Central bankers must devise strategy for return to normal policy, BIS head says

The tower of the headquarters of the Bank for International Settlements (BIS) is seen in Basel, Switzerland January 30, 2020. REUTERS/Arnd Wiegmann

ZURICH (Reuters) - Central bankers must work to get monetary policy back to normal and create an exit strategy from aggressive measures “as soon as possible” to counteract high debt worldwide, the general manager of the Bank for International Settlements said on Wednesday.

A weak economic recovery and high levels of debt have persisted since the 2008-2009 financial crisis, and were only gradually being overcome, Agustín Carstens said during a virtual discussion hosted by Swiss bank UBS UBSG.S.

Now, “this recession induced by the pandemic is putting a halt to the process of reordering,” Carstens said.

“More debt will be created and therefore additional efforts need to be put in place so that at some point in the future, monetary policy can return to a new normal,” Carstens said.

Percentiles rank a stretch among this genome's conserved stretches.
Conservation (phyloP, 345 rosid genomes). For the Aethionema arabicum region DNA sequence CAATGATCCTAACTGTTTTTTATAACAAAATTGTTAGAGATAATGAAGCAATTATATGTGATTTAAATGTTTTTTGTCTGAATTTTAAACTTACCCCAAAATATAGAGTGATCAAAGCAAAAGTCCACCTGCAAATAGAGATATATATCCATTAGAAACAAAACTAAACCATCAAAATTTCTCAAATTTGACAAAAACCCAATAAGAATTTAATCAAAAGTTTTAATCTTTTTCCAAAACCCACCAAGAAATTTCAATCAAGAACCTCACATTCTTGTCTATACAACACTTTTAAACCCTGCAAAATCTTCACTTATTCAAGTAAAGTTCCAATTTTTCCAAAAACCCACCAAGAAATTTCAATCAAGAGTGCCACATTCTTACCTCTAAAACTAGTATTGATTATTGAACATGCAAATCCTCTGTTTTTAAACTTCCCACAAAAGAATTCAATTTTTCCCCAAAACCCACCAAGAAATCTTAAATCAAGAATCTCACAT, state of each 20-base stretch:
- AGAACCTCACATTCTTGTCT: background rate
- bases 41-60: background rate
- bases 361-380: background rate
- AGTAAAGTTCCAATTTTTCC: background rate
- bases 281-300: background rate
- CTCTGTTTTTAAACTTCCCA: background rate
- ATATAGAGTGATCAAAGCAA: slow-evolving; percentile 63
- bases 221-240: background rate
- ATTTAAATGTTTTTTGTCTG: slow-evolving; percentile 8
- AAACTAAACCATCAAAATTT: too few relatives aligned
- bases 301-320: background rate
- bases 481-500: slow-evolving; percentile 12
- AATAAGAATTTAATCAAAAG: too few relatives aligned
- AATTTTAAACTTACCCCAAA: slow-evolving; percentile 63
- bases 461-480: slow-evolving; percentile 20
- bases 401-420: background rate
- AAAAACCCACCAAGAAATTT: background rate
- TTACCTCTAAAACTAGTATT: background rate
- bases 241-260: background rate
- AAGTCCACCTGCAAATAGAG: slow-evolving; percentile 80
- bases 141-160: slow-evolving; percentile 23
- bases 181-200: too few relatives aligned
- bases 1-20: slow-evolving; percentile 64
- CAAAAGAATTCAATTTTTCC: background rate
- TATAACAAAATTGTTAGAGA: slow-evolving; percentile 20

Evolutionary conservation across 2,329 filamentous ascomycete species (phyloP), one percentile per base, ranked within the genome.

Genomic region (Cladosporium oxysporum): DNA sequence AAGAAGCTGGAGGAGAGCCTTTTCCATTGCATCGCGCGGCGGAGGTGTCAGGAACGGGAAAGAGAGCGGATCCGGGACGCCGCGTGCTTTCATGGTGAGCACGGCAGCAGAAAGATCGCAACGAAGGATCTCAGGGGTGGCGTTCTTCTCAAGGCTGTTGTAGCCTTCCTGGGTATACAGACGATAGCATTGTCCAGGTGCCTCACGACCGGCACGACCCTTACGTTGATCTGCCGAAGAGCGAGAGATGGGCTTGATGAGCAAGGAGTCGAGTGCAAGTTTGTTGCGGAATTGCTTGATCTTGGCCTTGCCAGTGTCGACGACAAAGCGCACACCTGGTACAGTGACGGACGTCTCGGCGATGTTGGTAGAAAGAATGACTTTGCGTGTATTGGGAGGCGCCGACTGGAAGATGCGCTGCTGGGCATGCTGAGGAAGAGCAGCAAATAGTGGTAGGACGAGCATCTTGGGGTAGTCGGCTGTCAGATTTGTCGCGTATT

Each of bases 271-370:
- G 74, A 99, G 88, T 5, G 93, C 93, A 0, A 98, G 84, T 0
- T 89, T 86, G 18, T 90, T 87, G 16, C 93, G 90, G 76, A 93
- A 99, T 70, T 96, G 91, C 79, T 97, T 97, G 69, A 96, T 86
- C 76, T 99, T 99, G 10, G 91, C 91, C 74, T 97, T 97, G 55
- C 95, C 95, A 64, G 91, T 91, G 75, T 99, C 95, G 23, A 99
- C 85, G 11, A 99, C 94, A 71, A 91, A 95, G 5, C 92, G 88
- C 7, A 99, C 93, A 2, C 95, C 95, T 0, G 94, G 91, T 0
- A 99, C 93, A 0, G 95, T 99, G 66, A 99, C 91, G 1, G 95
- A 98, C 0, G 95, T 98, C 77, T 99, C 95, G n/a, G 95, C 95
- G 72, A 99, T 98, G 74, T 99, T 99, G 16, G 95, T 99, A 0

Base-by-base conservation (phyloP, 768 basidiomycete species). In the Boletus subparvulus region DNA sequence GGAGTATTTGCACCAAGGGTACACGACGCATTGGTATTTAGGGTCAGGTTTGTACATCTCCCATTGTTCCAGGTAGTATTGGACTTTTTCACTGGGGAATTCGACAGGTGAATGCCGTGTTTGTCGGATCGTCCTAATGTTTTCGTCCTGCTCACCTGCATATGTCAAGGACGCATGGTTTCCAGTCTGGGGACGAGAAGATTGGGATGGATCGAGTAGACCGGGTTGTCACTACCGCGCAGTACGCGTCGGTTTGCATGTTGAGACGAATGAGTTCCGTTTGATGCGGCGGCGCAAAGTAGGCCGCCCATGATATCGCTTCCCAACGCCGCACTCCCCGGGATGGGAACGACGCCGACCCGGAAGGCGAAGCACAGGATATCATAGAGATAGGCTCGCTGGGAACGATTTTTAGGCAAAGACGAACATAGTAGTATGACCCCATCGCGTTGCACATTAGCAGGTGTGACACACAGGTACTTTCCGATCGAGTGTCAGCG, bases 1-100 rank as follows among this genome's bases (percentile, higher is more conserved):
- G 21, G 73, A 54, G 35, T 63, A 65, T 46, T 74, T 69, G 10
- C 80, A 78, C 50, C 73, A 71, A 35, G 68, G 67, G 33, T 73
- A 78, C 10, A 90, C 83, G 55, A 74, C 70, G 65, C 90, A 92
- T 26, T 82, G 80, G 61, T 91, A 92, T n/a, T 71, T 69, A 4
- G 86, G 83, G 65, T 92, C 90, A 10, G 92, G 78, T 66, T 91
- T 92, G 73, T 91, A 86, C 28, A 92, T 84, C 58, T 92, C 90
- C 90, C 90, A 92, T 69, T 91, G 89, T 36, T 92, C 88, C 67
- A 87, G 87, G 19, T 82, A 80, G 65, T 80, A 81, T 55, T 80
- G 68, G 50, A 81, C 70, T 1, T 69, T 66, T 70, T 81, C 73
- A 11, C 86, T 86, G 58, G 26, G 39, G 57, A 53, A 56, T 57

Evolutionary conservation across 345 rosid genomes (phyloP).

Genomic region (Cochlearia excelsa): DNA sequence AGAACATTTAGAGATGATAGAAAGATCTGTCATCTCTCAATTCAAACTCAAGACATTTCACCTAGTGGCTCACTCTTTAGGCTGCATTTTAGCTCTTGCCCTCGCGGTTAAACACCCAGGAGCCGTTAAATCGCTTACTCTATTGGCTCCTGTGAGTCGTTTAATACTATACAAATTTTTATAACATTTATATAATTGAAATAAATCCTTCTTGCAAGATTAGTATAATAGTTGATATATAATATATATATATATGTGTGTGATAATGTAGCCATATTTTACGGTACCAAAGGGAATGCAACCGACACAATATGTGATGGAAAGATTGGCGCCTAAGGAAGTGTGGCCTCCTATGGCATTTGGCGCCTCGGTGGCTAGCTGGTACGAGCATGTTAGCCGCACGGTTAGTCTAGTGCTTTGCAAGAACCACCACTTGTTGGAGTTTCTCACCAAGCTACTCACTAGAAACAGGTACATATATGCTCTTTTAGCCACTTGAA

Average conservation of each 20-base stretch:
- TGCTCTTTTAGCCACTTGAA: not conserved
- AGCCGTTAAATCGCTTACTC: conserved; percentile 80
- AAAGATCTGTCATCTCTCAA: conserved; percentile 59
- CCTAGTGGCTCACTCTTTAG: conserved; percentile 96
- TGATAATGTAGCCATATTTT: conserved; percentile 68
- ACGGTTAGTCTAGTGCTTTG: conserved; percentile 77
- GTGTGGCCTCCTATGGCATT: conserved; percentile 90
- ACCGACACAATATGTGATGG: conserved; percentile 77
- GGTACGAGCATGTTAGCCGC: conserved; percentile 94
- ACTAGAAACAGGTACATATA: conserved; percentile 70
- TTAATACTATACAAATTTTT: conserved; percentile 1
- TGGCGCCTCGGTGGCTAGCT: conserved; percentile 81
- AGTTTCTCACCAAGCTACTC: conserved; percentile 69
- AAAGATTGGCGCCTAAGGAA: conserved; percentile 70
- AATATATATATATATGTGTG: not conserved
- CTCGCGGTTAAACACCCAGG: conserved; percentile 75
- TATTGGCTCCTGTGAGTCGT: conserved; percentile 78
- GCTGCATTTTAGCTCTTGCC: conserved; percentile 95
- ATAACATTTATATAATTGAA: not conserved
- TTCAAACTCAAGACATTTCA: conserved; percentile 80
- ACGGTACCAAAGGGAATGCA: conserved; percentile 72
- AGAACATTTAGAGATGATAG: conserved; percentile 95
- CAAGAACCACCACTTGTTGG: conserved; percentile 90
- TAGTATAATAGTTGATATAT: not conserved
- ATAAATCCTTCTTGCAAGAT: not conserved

Central banks and governments have already unveiled an estimated $15 trillion of stimulus, or about 17% of global economic output, to shield their economies from the coronavirus pandemic - record sums that will swell balance sheets and deficits to peacetime highs.

Such measures have prevented a “disastrous” impact from the pandemic, precluding a more difficult recovery down the road, he said. But high levels of debt, particularly government debt, must be reigned in eventually.

“At this very early stage, we have to start thinking about how to implement and make possible an exit strategy,” he said, adding such a strategy should be established as soon as possible. “At some point, central banks should start sending signals this will not last forever.”

Referring to low growth across the globe, Carstens urged borders be kept open to stimulate trade and growth, calling tensions between China and the United States potentially costly for the world economy.

“The dimension of China against the U.S. does not help. Those are the two largest economies in the world,” he said. “We do not need that type of noise at this particular stage.”

Reporting by Brenna Hughes Neghaiwi; additional reporting by Marc Jones; editing by Larry King